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NHS treatment denied to those refusing e-records

PUBLISHED: 16:59 04 June 2009 | UPDATED: 16:14 07 September 2010

Robyn Rosen PATIENTS who do not want their medical information stored electronically will be refused treatment by Haringey mental health services. The news has come to light after Barnet, Enfield and Haringey Mental NHS Health Trust told a patient that if

Robyn Rosen

PATIENTS who do not want their medical information stored electronically will be refused treatment by Haringey mental health services.

The news has come to light after Barnet, Enfield and Haringey Mental NHS Health Trust told a patient that if he refused to have his records kept electronically his treatment would be declined.

A new system - called CSE Servelec's RiO - replaced the old paper record system at the trust in 2007. Now there is no paper-based alternative available.

A trust spokesman said that a number of concerns about the new system had been raised by patients but the new system was "safer".

Last year, the Royal Free Hospital in Hampstead experienced huge problems - including missed appointments and cancelled details - after it attempted to transfer about 327,000 patient records to a new electronic system.

And residents and campaigners have expressed concerns about future problems for the Haringey system.

Crouch End resident Sue Hessel, of the Better Local Healthcare Campaign, said: "I think this is blackmail.

"To say that they won't treat you because you haven't co-operated with their bureaucracy is horrible.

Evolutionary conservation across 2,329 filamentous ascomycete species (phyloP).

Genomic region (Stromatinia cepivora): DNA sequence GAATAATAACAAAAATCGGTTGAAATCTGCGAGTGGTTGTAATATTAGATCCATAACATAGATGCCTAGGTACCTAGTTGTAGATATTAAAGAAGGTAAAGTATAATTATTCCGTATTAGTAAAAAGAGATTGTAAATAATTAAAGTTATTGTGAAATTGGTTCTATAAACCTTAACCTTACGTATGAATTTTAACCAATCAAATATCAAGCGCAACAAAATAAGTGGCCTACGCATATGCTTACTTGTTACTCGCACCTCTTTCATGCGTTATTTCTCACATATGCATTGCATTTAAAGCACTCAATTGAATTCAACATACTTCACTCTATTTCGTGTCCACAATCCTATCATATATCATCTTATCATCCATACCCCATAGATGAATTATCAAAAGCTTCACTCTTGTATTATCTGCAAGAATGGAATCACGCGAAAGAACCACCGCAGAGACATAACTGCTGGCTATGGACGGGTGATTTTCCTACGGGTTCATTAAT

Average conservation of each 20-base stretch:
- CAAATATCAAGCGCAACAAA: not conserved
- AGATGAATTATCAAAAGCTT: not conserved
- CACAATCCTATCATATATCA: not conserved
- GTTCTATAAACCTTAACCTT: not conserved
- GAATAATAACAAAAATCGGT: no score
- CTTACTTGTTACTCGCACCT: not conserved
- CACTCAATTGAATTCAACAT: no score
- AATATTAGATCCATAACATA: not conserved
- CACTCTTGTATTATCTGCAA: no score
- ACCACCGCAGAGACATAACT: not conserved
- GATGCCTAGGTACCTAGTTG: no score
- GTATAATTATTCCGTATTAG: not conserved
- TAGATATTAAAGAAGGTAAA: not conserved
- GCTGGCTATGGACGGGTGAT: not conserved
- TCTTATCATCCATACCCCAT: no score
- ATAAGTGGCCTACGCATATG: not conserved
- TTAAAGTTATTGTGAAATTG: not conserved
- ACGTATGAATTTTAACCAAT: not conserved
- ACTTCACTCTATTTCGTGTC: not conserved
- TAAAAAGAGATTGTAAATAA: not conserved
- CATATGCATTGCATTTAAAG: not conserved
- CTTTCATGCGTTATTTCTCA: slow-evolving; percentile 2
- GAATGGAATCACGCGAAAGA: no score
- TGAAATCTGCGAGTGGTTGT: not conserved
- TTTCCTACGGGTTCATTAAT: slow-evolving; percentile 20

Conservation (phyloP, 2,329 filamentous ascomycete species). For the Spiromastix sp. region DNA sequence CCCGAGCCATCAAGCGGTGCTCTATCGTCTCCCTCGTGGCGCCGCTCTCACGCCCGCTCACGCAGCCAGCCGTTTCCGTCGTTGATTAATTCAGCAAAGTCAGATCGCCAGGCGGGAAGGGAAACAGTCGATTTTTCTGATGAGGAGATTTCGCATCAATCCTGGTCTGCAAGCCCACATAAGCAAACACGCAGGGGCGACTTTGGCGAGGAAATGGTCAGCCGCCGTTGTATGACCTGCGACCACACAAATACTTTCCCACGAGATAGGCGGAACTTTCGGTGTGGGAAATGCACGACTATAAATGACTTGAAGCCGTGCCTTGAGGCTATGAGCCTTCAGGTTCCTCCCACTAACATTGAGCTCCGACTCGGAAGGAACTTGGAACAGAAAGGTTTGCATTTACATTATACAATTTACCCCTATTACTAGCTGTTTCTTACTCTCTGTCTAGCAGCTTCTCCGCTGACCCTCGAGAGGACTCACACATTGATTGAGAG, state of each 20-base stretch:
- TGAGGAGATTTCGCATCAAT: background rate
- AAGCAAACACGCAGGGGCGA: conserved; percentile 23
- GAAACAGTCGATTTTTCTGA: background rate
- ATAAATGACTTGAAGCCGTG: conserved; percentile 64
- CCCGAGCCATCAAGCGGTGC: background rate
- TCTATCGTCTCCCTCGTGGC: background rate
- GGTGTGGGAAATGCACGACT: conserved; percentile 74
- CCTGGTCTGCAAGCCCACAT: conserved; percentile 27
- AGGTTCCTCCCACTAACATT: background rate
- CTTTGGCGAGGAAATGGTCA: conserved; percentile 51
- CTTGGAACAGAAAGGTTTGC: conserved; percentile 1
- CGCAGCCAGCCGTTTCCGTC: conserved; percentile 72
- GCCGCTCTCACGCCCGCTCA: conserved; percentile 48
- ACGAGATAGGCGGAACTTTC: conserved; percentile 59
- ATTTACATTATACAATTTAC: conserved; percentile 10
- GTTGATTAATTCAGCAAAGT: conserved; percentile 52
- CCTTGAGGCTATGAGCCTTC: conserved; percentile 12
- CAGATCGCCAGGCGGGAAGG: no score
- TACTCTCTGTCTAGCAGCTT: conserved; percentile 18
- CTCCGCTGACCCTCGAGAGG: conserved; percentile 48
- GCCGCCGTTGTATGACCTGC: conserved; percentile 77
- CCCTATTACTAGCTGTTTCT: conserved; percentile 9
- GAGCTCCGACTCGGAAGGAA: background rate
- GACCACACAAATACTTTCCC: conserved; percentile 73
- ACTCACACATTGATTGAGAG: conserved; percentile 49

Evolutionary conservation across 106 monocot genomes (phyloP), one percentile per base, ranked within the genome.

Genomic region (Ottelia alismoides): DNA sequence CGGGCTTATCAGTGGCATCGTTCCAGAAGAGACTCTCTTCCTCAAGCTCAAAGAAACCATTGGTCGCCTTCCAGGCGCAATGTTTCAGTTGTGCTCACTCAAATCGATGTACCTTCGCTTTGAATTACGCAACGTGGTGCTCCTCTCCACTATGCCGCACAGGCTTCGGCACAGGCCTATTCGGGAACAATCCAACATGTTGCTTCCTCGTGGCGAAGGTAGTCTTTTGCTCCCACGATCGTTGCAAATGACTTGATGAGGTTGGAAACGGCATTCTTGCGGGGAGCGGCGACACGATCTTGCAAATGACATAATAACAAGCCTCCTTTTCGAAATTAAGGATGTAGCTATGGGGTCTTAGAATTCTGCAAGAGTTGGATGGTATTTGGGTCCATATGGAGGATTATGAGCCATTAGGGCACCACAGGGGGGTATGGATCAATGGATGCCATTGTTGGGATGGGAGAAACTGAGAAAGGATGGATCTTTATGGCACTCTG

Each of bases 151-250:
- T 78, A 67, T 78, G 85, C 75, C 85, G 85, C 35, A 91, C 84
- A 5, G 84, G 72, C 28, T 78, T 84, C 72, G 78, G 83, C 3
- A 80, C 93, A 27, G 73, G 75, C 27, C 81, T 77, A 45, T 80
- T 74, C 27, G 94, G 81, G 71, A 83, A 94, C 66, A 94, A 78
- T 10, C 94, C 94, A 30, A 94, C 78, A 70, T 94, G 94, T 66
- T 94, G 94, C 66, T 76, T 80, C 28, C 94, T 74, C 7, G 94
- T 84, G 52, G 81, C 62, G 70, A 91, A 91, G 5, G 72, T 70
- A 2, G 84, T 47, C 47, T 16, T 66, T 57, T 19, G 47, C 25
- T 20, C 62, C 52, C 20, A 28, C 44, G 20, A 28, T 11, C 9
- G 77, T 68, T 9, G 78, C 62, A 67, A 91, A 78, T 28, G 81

"The concern is a very valid one and I think everyone should be concerned about it.

"It might be innocent to store records. But we don't know down the line what they will do with them - especially with privatisation going on. It's not as benign as it looks."

The trust spokesman added: "Barnet, Enfield and Haringey Mental Health NHS Trust recognises and respects that people may have concerns about their medical records being maintained on an electronic system.

"In all instances, we would first seek to reassure patients that their records are safer on an electronic system than a paper-based one and that potentially the trust should be in a better position to provide them care with an electronic record."

He said that the system was not currently part of the national Spine programme - where information can be passed across NHS services - and that all details were not currently shared but might be in the future.

"No healthcare professional would be able to treat a patient without making a record, because to do so could be an act of clinical negligence and expose them to disciplinary action," he said.

"If this was explained to a patient and they understood but still insisted that no electronic record could be made of their treatment, while we would be willing to treat them, it could only be under conditions of appropriate clinical governance which includes keeping a safe and secure electronic record of their care. To decline this would be to decline treatment.

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